As previously reported, Adjmi was contacted by Kenyon & Kenyon, the lawyers representing DLT Entertainment, who sent a cease-and-desist letter citing copyright infringement, listing 17 points of similarity between the play and the sitcom. 3C uses a scenario similar to "Three's Company," but explores darker implications of American culture in that time. The now-closed production ran June 6-July 14 at the Rattlestick Playwrights Theater.
Schwartz and the Dramatists Guild, the trade association that represents playwrights, composers and lyricists, issued the following statement July 23:
"We of the Dramatists Guild of America wholeheartedly support playwright David Adjmi who has been facing pressure to silence his play 3C. His work is a darkly comic parody of the sitcom 'Three's Company,' intended to critique the show and the social mores underlying it. The copyright owners of that work have written a 'cease and desist' letter, which would, in effect, require him to stick the play in a drawer forever. But works of parody are protected under the 'fair use' doctrine of copyright law, because such works serve as valuable social criticism. Corporate interests may prefer not to have their properties targeted for mockery, but artists have the right to do so, regardless of the best bullying tactics that corporate profits can buy. And more than having the right to do so, artists have an obligation to critique the vestments of our culture. So we stand with Mr. Adjmi, and are in discussions with him to see what assistance he might require. We hope others will show their support for David as well. Because, by so doing, we demonstrate that culture is too important to be controlled solely by the corporations that claim to own it."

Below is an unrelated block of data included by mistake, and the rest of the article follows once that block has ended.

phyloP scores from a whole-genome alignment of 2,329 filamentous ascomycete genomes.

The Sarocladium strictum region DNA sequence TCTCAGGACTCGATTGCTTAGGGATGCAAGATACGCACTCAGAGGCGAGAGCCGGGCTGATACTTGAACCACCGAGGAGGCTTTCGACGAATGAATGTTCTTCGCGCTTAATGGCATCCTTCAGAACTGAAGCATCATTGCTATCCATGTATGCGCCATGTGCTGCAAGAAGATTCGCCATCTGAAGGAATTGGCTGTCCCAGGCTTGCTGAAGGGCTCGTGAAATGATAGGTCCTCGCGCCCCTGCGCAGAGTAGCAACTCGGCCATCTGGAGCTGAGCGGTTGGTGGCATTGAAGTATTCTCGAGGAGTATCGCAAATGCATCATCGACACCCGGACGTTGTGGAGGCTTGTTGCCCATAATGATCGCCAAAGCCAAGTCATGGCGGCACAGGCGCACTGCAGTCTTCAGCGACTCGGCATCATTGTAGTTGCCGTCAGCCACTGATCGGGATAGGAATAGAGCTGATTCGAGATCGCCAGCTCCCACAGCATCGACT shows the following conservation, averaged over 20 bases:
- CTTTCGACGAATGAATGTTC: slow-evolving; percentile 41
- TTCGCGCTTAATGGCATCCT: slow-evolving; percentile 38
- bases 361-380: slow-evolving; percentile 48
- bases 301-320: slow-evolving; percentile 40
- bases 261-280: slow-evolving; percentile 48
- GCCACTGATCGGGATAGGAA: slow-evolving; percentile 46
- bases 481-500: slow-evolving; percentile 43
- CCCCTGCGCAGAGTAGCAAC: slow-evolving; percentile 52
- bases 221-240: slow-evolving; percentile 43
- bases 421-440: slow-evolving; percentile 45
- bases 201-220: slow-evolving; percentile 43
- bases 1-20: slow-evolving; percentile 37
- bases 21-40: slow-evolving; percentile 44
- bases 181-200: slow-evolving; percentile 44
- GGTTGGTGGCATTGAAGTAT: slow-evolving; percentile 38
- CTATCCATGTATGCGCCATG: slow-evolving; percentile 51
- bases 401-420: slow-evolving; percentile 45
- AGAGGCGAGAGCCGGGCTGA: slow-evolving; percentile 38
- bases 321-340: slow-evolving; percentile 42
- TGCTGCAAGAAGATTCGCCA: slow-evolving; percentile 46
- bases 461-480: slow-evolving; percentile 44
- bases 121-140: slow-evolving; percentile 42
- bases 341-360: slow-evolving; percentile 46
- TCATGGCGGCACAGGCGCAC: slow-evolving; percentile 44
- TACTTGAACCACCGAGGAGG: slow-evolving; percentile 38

The Guild also said help may be available to Adjmi via its newly founded Dramatists Legal Defense Fund, a "non-profit charitable organization which seeks to protect the public's right to a robust public domain, by dealing with issues of censorship and copyright through education and advocacy."